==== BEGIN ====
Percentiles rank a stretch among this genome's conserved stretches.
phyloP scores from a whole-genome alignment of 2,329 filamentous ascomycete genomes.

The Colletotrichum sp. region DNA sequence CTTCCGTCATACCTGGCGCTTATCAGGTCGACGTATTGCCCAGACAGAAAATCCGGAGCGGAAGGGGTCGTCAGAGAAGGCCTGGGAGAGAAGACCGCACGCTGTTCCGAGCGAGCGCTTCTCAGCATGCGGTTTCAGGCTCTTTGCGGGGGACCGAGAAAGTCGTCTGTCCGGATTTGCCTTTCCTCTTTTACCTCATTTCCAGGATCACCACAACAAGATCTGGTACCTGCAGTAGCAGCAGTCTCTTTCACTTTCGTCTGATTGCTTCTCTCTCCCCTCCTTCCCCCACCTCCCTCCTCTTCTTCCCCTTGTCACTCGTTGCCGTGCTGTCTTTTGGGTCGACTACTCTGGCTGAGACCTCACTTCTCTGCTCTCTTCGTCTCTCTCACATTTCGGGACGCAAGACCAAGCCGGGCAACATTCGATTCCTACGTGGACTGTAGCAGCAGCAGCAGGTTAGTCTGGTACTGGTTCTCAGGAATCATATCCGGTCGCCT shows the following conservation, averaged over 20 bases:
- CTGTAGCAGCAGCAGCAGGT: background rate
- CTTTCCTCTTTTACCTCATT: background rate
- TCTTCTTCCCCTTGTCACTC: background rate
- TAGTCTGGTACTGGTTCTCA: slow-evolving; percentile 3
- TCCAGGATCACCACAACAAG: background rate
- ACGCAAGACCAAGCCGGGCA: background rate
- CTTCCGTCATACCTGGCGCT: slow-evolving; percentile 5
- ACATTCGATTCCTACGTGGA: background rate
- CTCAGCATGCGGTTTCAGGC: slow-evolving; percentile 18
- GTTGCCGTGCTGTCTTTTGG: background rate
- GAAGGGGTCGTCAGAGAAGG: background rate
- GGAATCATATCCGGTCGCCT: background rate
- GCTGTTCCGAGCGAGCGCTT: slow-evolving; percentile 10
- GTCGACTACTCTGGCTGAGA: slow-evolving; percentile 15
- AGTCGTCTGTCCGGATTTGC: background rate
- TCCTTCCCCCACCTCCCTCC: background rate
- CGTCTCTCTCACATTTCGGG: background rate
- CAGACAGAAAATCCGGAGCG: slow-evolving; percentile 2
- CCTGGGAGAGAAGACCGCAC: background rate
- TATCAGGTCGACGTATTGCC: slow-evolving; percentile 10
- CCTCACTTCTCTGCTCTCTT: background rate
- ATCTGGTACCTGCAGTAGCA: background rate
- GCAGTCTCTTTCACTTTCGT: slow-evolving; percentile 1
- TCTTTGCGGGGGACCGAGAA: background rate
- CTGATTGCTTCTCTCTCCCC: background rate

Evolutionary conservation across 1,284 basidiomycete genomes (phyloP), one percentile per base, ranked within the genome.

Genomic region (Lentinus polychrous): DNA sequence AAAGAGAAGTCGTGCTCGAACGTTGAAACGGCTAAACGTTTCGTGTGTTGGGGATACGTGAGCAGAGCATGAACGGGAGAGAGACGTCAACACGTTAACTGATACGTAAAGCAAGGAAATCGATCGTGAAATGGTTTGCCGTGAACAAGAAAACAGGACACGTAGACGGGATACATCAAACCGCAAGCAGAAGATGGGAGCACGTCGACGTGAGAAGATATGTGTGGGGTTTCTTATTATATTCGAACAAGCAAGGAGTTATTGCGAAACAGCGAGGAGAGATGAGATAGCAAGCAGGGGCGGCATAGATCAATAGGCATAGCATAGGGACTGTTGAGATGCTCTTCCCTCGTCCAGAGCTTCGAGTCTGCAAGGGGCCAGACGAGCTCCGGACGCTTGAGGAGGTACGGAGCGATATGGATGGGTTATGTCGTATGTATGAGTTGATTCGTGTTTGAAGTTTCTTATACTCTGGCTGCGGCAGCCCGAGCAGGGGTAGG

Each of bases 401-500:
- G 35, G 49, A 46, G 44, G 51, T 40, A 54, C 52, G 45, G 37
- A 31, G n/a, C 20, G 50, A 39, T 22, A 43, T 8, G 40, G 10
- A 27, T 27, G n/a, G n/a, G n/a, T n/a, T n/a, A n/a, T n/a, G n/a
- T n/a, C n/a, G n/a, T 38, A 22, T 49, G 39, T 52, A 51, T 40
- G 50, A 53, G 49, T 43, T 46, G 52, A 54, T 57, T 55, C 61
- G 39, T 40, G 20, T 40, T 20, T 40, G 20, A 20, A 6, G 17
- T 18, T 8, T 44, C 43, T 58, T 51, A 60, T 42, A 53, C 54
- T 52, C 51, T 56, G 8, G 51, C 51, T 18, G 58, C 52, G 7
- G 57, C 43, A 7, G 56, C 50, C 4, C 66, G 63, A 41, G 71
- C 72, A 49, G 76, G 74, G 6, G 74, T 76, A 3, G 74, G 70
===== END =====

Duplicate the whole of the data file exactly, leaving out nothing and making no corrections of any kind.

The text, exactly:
Percentiles rank a stretch among this genome's conserved stretches.
phyloP scores from a whole-genome alignment of 2,329 filamentous ascomycete genomes.

The Colletotrichum sp. region DNA sequence CTTCCGTCATACCTGGCGCTTATCAGGTCGACGTATTGCCCAGACAGAAAATCCGGAGCGGAAGGGGTCGTCAGAGAAGGCCTGGGAGAGAAGACCGCACGCTGTTCCGAGCGAGCGCTTCTCAGCATGCGGTTTCAGGCTCTTTGCGGGGGACCGAGAAAGTCGTCTGTCCGGATTTGCCTTTCCTCTTTTACCTCATTTCCAGGATCACCACAACAAGATCTGGTACCTGCAGTAGCAGCAGTCTCTTTCACTTTCGTCTGATTGCTTCTCTCTCCCCTCCTTCCCCCACCTCCCTCCTCTTCTTCCCCTTGTCACTCGTTGCCGTGCTGTCTTTTGGGTCGACTACTCTGGCTGAGACCTCACTTCTCTGCTCTCTTCGTCTCTCTCACATTTCGGGACGCAAGACCAAGCCGGGCAACATTCGATTCCTACGTGGACTGTAGCAGCAGCAGCAGGTTAGTCTGGTACTGGTTCTCAGGAATCATATCCGGTCGCCT shows the following conservation, averaged over 20 bases:
- CTGTAGCAGCAGCAGCAGGT: background rate
- CTTTCCTCTTTTACCTCATT: background rate
- TCTTCTTCCCCTTGTCACTC: background rate
- TAGTCTGGTACTGGTTCTCA: slow-evolving; percentile 3
- TCCAGGATCACCACAACAAG: background rate
- ACGCAAGACCAAGCCGGGCA: background rate
- CTTCCGTCATACCTGGCGCT: slow-evolving; percentile 5
- ACATTCGATTCCTACGTGGA: background rate
- CTCAGCATGCGGTTTCAGGC: slow-evolving; percentile 18
- GTTGCCGTGCTGTCTTTTGG: background rate
- GAAGGGGTCGTCAGAGAAGG: background rate
- GGAATCATATCCGGTCGCCT: background rate
- GCTGTTCCGAGCGAGCGCTT: slow-evolving; percentile 10
- GTCGACTACTCTGGCTGAGA: slow-evolving; percentile 15
- AGTCGTCTGTCCGGATTTGC: background rate
- TCCTTCCCCCACCTCCCTCC: background rate
- CGTCTCTCTCACATTTCGGG: background rate
- CAGACAGAAAATCCGGAGCG: slow-evolving; percentile 2
- CCTGGGAGAGAAGACCGCAC: background rate
- TATCAGGTCGACGTATTGCC: slow-evolving; percentile 10
- CCTCACTTCTCTGCTCTCTT: background rate
- ATCTGGTACCTGCAGTAGCA: background rate
- GCAGTCTCTTTCACTTTCGT: slow-evolving; percentile 1
- TCTTTGCGGGGGACCGAGAA: background rate
- CTGATTGCTTCTCTCTCCCC: background rate

Evolutionary conservation across 1,284 basidiomycete genomes (phyloP), one percentile per base, ranked within the genome.

Genomic region (Lentinus polychrous): DNA sequence AAAGAGAAGTCGTGCTCGAACGTTGAAACGGCTAAACGTTTCGTGTGTTGGGGATACGTGAGCAGAGCATGAACGGGAGAGAGACGTCAACACGTTAACTGATACGTAAAGCAAGGAAATCGATCGTGAAATGGTTTGCCGTGAACAAGAAAACAGGACACGTAGACGGGATACATCAAACCGCAAGCAGAAGATGGGAGCACGTCGACGTGAGAAGATATGTGTGGGGTTTCTTATTATATTCGAACAAGCAAGGAGTTATTGCGAAACAGCGAGGAGAGATGAGATAGCAAGCAGGGGCGGCATAGATCAATAGGCATAGCATAGGGACTGTTGAGATGCTCTTCCCTCGTCCAGAGCTTCGAGTCTGCAAGGGGCCAGACGAGCTCCGGACGCTTGAGGAGGTACGGAGCGATATGGATGGGTTATGTCGTATGTATGAGTTGATTCGTGTTTGAAGTTTCTTATACTCTGGCTGCGGCAGCCCGAGCAGGGGTAGG

Each of bases 401-500:
- G 35, G 49, A 46, G 44, G 51, T 40, A 54, C 52, G 45, G 37
- A 31, G n/a, C 20, G 50, A 39, T 22, A 43, T 8, G 40, G 10
- A 27, T 27, G n/a, G n/a, G n/a, T n/a, T n/a, A n/a, T n/a, G n/a
- T n/a, C n/a, G n/a, T 38, A 22, T 49, G 39, T 52, A 51, T 40
- G 50, A 53, G 49, T 43, T 46, G 52, A 54, T 57, T 55, C 61
- G 39, T 40, G 20, T 40, T 20, T 40, G 20, A 20, A 6, G 17
- T 18, T 8, T 44, C 43, T 58, T 51, A 60, T 42, A 53, C 54
- T 52, C 51, T 56, G 8, G 51, C 51, T 18, G 58, C 52, G 7
- G 57, C 43, A 7, G 56, C 50, C 4, C 66, G 63, A 41, G 71
- C 72, A 49, G 76, G 74, G 6, G 74, T 76, A 3, G 74, G 70